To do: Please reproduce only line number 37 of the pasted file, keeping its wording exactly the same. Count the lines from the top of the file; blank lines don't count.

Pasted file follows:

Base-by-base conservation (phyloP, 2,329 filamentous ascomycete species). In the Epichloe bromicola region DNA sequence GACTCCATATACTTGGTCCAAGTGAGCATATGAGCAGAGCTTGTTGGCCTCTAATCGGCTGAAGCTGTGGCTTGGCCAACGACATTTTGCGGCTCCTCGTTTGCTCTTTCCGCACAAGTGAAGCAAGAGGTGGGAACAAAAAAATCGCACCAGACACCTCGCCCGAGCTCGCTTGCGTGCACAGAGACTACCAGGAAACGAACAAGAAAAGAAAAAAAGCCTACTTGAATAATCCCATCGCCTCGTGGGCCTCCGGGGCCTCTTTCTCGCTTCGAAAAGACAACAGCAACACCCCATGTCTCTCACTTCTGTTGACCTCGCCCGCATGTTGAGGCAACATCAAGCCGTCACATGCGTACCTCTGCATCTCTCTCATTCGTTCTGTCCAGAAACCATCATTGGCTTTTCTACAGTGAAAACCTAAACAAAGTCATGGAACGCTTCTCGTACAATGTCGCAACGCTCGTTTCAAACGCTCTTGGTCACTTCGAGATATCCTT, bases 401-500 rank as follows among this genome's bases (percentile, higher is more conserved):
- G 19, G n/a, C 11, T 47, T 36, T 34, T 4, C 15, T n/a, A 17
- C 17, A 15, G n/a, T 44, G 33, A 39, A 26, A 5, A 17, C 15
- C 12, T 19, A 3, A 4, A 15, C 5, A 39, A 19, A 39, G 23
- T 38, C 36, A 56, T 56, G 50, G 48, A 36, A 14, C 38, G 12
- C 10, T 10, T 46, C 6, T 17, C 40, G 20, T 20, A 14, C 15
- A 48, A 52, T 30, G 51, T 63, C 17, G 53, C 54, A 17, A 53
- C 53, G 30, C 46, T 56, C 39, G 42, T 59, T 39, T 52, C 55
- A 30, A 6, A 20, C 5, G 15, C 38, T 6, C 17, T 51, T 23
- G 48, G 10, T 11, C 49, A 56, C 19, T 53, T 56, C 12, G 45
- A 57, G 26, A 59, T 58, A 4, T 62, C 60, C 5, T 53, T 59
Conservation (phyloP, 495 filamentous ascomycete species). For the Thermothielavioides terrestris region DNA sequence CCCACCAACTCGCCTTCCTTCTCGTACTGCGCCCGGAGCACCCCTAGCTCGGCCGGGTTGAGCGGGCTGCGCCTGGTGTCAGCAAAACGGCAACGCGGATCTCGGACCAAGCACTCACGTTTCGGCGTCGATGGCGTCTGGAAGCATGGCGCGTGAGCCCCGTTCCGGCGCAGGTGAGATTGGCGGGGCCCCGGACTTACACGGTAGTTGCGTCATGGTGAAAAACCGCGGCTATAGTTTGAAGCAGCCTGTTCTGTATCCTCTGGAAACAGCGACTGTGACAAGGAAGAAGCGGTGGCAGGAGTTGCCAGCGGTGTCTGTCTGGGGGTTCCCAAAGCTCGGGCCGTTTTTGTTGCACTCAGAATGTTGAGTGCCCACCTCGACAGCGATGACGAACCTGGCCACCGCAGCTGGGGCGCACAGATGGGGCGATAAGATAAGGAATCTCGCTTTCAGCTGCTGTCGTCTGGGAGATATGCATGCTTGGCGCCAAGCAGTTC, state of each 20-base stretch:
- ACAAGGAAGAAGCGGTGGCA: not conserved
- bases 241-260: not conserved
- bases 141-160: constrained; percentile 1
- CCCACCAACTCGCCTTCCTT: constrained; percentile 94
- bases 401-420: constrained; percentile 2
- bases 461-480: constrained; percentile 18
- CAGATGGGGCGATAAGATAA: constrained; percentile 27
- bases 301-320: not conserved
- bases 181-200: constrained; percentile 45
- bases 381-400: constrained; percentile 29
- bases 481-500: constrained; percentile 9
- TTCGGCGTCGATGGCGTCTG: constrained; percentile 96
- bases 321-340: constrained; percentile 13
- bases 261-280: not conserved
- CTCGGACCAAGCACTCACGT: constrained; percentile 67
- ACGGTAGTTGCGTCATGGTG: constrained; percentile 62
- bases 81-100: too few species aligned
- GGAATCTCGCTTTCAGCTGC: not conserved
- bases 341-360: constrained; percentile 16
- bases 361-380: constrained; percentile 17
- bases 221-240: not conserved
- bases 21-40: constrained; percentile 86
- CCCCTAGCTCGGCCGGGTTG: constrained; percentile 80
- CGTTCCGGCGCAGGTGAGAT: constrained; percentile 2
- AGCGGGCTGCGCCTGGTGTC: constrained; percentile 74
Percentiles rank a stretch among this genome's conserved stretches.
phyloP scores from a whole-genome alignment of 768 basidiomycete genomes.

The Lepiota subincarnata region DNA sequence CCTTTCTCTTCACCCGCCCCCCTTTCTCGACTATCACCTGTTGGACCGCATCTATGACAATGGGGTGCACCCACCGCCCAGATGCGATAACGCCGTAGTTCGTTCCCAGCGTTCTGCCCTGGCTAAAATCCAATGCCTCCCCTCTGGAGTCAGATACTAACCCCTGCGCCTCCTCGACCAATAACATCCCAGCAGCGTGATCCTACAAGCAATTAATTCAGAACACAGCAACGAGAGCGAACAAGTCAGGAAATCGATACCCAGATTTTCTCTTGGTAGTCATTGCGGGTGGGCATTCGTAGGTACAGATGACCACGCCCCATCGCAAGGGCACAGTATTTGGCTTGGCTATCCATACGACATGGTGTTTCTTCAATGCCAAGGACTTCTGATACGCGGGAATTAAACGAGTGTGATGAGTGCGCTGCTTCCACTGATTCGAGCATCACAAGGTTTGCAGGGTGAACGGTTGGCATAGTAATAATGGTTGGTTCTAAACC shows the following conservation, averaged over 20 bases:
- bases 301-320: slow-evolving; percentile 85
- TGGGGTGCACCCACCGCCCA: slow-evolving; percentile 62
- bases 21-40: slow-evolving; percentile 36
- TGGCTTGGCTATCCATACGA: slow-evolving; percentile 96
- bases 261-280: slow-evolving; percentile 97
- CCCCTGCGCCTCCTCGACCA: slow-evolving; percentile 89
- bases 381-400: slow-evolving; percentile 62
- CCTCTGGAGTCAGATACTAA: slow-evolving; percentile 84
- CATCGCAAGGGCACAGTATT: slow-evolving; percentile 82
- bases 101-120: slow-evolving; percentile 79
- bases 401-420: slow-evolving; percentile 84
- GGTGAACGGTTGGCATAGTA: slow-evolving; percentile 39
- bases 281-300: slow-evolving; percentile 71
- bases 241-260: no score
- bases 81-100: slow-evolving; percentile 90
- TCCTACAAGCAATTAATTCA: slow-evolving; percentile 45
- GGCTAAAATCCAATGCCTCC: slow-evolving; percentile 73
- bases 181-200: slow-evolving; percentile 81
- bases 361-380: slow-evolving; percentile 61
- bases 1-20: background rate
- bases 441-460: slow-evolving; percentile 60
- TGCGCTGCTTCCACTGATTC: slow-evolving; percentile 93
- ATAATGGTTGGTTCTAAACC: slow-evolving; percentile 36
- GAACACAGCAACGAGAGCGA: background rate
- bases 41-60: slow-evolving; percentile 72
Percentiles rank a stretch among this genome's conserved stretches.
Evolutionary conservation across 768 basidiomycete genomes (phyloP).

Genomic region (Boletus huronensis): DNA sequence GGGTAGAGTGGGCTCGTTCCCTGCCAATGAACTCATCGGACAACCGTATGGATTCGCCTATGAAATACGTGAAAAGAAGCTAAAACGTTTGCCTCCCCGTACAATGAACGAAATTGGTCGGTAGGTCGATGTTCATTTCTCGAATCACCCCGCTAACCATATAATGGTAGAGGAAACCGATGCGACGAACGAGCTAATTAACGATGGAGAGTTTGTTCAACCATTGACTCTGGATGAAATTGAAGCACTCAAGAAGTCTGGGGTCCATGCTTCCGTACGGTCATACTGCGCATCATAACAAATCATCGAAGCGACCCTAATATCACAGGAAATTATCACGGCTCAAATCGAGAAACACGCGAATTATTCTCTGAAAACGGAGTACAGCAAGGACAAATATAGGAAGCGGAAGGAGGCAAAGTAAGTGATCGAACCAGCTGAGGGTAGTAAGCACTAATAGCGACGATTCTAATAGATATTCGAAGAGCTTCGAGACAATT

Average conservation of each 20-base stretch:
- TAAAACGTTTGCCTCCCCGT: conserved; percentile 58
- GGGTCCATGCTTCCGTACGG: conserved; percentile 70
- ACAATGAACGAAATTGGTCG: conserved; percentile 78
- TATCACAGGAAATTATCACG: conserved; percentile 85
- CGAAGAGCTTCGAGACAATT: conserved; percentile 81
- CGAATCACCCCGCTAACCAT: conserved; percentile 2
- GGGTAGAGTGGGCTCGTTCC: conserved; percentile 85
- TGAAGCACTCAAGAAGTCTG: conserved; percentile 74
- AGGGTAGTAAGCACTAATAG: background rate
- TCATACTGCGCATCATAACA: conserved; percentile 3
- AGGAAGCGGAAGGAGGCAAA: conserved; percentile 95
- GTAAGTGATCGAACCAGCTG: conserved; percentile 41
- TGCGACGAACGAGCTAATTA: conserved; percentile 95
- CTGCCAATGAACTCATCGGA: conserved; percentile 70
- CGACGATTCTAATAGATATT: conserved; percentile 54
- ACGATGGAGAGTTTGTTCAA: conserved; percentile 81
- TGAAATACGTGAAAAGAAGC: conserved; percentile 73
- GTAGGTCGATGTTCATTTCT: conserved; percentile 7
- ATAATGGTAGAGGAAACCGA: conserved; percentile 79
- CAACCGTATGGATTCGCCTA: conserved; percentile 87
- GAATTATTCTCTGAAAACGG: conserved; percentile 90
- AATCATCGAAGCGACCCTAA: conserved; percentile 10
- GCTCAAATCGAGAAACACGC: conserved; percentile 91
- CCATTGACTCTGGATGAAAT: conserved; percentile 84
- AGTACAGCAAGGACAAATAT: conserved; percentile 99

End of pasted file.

- AGCGGGCTGCGCCTGGTGTC: constrained; percentile 74